It was in October that council members approved the first reading of Pacific Grove’s amended short-term rental policy. That ordinance incorporated the use of a lottery system that would siphon out short-term rentals in areas where their numbers exceed density requirements.
The ordinance, which will now have a new first reading at the Dec. 6 council meeting, allows only 15 percent of housing per block dedicated to short-term rentals and for that number to include both Type A (owner doesn’t necessarily reside at site) and Type B (owner resides on site) licenses. Other changes include adopting a 55-foot zone of exclusion to address density problems of short-term rentals and that the total number of STRs be capped at 250 citywide.
Feel Free To Sell Out P.G. To AirBnB
1. Forget about enforcing covered dumpster rules and gulls come back.
2. Birds of prey don’t help the situation
On Wednesday, the Pacific Grove City Council will discuss bringing back the program to control gulls. With an additional $30,000 in city funding, the proposal will aim to kickstart the effort once again.
“It is prudent to get back on the program,” said Ben Harvey, the Pacific Grove city manager. “You have to do this year in and year out, otherwise the birds just come back.”
Harvey was hesitant to label the gulls as a problem, “We are a coastal community and this is their habitat,” he said. The real problem, he said, is that they skew away from natural behavior. “They are no longer hunting for food, but they are scavenging for garbage.”
Captain Obvious Prepares To Battle Gulls
Increasing business tax as other sources for more money fail.
The proposed increase would take the current rate from $0.001 per dollar of gross receipts to $0.0024.
If passed, the initiative would also remove the current cap.
Right now, if a business makes more than $3 million in gross receipts, they only pay $3,000 in business license tax because that is the current cap.
City Manager Ben Harvey said there are about 20 businesses in Pacific Grove affected by the cap.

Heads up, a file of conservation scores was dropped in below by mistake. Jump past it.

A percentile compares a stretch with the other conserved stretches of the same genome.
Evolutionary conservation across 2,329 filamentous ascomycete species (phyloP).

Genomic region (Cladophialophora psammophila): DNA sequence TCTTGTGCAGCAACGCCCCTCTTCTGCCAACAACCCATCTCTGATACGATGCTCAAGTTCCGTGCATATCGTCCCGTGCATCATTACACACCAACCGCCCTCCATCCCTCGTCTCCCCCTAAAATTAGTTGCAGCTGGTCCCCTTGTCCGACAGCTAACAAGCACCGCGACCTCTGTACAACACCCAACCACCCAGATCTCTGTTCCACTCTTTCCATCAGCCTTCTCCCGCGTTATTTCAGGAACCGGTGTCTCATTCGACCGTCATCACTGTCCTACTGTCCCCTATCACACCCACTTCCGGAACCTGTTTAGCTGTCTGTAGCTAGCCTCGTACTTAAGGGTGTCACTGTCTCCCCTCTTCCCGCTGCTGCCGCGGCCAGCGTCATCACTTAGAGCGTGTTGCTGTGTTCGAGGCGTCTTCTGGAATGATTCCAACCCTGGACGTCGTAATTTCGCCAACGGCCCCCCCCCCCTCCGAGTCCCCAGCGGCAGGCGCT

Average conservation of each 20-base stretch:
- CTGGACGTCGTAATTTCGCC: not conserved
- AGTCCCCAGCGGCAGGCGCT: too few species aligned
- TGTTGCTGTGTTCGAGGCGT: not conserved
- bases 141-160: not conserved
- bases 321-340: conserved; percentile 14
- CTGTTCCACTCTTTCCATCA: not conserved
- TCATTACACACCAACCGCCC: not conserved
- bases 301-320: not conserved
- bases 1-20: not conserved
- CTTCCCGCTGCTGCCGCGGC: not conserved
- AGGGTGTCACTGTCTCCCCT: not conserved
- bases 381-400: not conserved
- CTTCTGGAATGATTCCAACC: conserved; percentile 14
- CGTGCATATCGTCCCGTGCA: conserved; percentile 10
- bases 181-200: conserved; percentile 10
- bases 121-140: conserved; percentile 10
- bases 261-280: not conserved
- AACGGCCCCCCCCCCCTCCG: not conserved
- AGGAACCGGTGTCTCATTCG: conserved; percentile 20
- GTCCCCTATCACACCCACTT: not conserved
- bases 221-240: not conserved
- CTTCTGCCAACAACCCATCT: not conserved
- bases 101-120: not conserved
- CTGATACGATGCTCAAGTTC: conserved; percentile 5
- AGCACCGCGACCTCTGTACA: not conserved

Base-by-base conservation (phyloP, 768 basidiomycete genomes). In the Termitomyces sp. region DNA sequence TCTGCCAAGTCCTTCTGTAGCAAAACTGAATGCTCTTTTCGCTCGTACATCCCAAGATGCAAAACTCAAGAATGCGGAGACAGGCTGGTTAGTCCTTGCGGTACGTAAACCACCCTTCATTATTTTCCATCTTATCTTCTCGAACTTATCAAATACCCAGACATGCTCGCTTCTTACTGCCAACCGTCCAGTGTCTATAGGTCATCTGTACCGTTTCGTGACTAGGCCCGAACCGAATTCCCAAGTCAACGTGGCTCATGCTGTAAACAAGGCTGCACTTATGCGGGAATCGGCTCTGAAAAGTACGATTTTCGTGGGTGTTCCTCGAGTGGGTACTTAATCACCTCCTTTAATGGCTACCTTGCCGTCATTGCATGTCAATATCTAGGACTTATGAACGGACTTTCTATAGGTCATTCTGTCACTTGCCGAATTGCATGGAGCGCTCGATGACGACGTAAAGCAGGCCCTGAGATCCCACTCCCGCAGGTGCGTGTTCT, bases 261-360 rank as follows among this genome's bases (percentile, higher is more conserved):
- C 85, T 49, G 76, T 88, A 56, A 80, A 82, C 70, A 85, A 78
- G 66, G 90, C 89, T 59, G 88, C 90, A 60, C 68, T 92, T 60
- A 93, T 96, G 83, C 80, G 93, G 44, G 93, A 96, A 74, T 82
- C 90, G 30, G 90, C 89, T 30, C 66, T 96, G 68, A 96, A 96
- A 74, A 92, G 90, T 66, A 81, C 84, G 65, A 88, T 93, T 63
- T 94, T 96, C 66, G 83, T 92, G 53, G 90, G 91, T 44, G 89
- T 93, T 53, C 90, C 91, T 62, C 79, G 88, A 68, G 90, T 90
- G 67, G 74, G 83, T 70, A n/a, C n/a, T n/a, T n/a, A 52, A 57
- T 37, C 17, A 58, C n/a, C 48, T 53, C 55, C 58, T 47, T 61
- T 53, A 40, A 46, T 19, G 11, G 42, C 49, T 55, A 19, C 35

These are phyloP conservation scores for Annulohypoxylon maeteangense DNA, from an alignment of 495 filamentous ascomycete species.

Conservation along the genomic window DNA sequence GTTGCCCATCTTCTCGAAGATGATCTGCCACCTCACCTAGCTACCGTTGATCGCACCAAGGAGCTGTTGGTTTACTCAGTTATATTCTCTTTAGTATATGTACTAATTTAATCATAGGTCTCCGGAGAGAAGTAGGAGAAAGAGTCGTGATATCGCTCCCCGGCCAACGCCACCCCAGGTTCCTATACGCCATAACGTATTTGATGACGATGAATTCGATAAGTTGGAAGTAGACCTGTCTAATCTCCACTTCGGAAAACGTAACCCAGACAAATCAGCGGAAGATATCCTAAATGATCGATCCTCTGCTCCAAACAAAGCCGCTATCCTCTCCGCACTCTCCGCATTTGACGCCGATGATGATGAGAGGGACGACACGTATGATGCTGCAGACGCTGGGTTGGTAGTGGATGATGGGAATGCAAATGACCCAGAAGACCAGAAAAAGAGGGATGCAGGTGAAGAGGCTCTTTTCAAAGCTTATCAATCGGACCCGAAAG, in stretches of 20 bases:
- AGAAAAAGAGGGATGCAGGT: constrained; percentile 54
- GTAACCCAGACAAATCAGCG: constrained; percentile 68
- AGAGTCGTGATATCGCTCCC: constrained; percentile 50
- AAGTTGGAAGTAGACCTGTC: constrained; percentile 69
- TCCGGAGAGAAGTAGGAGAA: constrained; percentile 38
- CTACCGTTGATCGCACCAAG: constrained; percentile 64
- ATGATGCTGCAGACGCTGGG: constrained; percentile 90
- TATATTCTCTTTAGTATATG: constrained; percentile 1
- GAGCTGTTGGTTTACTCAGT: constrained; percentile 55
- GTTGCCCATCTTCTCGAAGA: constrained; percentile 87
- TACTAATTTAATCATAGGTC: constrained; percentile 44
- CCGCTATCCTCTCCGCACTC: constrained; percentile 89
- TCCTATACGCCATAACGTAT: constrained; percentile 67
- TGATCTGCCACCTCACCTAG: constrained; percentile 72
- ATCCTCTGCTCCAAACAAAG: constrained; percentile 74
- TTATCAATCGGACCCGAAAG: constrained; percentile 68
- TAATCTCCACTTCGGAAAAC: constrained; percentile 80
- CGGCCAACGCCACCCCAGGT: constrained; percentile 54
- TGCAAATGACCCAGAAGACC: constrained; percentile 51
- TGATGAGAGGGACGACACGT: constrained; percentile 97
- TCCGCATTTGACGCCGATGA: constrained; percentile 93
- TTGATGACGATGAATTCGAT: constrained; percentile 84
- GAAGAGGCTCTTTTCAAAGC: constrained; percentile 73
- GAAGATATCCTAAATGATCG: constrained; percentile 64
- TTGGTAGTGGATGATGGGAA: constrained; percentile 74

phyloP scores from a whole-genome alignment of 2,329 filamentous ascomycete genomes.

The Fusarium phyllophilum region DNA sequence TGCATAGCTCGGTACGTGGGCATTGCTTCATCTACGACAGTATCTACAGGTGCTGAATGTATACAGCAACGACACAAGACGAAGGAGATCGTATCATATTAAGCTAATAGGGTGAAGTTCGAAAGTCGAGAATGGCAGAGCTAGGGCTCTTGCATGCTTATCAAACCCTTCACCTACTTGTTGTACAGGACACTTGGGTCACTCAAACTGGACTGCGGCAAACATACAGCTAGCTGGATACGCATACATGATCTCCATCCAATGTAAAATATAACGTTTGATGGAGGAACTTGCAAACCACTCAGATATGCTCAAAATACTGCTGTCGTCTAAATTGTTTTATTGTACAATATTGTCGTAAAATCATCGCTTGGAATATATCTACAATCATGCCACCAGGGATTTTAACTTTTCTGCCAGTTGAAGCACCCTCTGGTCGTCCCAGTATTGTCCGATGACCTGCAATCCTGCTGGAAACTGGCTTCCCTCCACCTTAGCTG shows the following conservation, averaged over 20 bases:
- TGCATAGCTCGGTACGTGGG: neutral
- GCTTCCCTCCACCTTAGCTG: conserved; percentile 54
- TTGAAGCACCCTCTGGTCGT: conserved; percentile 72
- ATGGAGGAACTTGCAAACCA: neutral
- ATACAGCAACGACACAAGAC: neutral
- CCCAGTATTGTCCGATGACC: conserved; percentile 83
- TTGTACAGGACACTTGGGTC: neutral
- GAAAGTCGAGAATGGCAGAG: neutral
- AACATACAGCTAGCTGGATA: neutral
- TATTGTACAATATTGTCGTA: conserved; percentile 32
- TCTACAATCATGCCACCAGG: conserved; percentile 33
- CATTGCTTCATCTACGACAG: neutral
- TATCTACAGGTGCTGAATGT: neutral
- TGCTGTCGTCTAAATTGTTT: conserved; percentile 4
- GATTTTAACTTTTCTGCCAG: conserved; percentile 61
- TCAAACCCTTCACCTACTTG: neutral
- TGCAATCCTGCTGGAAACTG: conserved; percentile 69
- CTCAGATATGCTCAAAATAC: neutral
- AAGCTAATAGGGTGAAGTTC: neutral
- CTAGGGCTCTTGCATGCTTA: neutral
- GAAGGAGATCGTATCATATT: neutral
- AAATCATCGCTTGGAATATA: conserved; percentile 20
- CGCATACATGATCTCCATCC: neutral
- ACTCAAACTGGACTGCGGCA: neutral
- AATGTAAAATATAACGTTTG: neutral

The city has been exploring ways to increase revenue for months and this is one of the ideas the council thinks could work.
City Proposing A 140% Tax Hike
I think they do this to every new City Manager to introduce them to the town since they are never a current or previous resident.
Consideration of the tax comes after last week’s council meeting when City Manager Ben Harvey presented revenue-generating ideas for the city. That’s when councilman Dan Miller made a motion to consider putting an admissions tax on a future ballot, a move that could potentially drive up the cost of ticket prices at the aquarium, but also raise $700,000 for the city of Pacific Grove.
“The wear-and-tear done on our roads and infrastructure is by people who are coming here for admissions for one area event or another,” said Miller. “You have to just start saying, ‘They pay other taxes like a gas tax, sales tax except not admission to an event.’ Why is that special? It shouldn’t be.”
Taxing The Aquarium Admissions Back In The News
OK if they offer incentives that can reduce the tax, like being open 7 days a week and at least 10 hours per day. Tax property owners for empty storefronts.
The current cap for a business license is $3,000 while the minimum cost is $15. City Manager Ben Harvey said that both figures should be a lot higher.
“Both need to be reviewed and raised,” said Harvey. “We will bring back different scenarios to the council and what each one would potentially yield to the city.”
Business Tax Hike In The Works
Expert bureaucrat, does not yet know what “makes Pacific Grove unique and special”
Prior to coming the Monterey Peninsula, he was the city manager for the city of Avalon on Catalina Island from September 2013 to November 2015. Before that, Harvey worked as a regional manager for local public affairs for Southern California Edison for seven years.
“I’m working to understand everything that makes Pacific Grove unique and special and trying to keep it that way,” Harvey told The Herald.
New City Manager Hired